Two issues are raised in this appeal: (1) Is the Plan a "defined benefit plan" covered by Title IV, or is it a "defined contribution plan" (also termed an "individual account plan") excepted from coverage by 29 U.S.C. § 1321(b)(1)? (2) Are the "nonforfeitable" benefits guaranteed by PBGC to participants according to § 1322(a) limited to the amount of assets present in the Fund at the time of termination of the Plan, or do they include the full level of benefits established in the Plan despite the fact that that level exceeds the assets of the Fund? The second question presents the central issue of this case, because if PBGC makes payments that exceed the assets in the Fund, Defoe may be held liable to PBGC for the insufficiency of the assets to cover payments, to a maximum of 30% of Defoe's net worth. 29 U.S.C. § 1362.
On the first issue, Defoe argues that the Plan is of the defined contribution type. It notes that the employer's contributions to the Plan were fixed by the collective bargaining agreements at a certain amount per employee per working hour. On the other hand, Defoe argues, although rates for calculating the benefits were set in the agreements, the benefits were not defined. This is because they were to be adjusted on occasion according to the recommendations of the Actuary.
This argument misconceives the nature of these two categories of pension plans. The definition of a defined contribution plan, incorporated by reference in 29 U.S.C. § 1321(b)(1) for the purpose of determining exemption from Title IV, is found at 29 U.S.C. § 1002(34):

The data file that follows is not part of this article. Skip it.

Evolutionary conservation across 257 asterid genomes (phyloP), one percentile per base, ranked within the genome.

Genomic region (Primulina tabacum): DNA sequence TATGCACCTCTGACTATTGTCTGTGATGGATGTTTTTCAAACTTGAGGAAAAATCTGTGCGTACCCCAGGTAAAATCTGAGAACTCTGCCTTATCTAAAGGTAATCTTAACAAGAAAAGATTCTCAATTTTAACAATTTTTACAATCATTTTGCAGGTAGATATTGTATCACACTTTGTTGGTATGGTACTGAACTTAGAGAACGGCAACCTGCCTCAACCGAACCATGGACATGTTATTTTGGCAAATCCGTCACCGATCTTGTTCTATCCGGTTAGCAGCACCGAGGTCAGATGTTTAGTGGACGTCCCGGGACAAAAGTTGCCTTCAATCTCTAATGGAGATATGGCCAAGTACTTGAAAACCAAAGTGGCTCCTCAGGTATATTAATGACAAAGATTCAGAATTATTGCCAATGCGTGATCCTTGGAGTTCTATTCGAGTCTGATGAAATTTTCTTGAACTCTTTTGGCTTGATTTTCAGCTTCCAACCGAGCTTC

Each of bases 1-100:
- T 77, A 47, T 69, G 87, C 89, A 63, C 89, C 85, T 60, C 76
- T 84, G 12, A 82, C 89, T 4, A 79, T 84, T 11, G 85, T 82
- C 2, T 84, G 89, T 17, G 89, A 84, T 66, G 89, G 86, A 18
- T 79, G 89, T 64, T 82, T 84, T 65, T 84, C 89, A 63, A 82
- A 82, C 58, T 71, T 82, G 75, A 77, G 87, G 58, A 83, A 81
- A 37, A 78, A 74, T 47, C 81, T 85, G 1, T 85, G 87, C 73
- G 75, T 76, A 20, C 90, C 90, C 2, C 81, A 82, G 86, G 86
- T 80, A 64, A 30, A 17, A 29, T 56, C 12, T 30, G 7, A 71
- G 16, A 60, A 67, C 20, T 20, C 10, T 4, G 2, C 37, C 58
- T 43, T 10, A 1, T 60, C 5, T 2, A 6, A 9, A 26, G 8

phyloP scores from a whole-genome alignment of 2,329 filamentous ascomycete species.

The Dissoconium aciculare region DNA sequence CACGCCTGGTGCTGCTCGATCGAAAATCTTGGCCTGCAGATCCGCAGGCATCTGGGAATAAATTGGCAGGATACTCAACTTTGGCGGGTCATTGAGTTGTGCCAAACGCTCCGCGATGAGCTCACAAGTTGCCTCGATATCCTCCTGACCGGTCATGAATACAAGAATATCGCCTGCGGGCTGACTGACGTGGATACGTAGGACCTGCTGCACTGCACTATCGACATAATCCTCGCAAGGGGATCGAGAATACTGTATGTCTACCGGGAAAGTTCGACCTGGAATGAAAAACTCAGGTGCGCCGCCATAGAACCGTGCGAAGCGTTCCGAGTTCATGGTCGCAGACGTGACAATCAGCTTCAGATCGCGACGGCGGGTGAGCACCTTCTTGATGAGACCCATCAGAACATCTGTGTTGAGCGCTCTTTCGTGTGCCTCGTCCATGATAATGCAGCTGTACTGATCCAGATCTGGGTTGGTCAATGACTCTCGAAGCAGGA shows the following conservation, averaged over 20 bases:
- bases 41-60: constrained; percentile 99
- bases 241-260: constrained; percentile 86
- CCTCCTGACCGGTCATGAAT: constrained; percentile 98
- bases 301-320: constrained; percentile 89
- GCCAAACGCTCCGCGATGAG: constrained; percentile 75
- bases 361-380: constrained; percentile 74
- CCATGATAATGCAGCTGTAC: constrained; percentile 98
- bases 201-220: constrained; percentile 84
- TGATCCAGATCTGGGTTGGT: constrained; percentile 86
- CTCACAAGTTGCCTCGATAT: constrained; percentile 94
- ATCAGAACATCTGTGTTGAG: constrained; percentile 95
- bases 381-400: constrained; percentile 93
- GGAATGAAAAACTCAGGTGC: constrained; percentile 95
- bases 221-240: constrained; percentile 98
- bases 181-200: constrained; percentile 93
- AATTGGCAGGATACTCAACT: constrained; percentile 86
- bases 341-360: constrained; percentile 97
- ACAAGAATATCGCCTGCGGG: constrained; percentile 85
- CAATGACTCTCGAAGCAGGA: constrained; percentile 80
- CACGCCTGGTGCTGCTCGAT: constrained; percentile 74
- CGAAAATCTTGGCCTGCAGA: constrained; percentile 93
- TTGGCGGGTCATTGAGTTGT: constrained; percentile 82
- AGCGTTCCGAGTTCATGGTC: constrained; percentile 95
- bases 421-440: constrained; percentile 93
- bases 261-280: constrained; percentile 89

The term "individual account plan" or "defined contribution plan" means a pension plan which provides for an individual account for each participant and for benefits based solely upon the amount contributed to the participant's account ....
In Connolly v. PBGC, 581 F.2d 729 (9th Cir. 1978), cert. denied, 440 U.S. 935, 99 S.Ct. 1278, 59 L.Ed.2d 492 (1979), the court, in discussing the same issue, derived from the quoted definition two criteria: a separate account for each participant must exist, and a participant's benefits must be measured solely by the level of funds in his account. The Connolly court found that a pension plan very similar to the present one failed to satisfy either criterion, for the employer's contributions were pooled and the participant's benefits defined according to a formula independent of the level of funding.
The Ninth Circuit's development of the definition of "individual account plans" accurately reflects the meaning of the language and makes sense of the reason why that type of plan is exempt from coverage of Title IV. Because benefits in individual account plans are based solely upon the amount contributed to the account, such a plan can never be underfunded and there is nothing for PBGC to insure. A participant is entitled to no more than the amount of benefits in his account. We are also persuaded by the application in Connolly of the criteria to the plan under consideration. The same reasoning derives the same conclusion in the present case. The Plan is a "defined benefit," not a "defined contribution" plan.
Defoe's argument that the benefits in the Plan are not fixed because they may be adjusted upon recommendation of the Actuary is irrelevant to this issue. A "defined benefit plan" is defined in 29 U.S.C. § 1002(35) as "a pension plan other than an individual account (or defined contribution) plan ...." Since Defoe has failed to demonstrate that the Plan satisfies the criteria for the latter type of plan, it is pointless to argue whether its benefits are fixed. Regardless of the characteristics of the benefits, the Plan must be considered a defined benefit plan in the absence of proof that it is a defined contribution plan.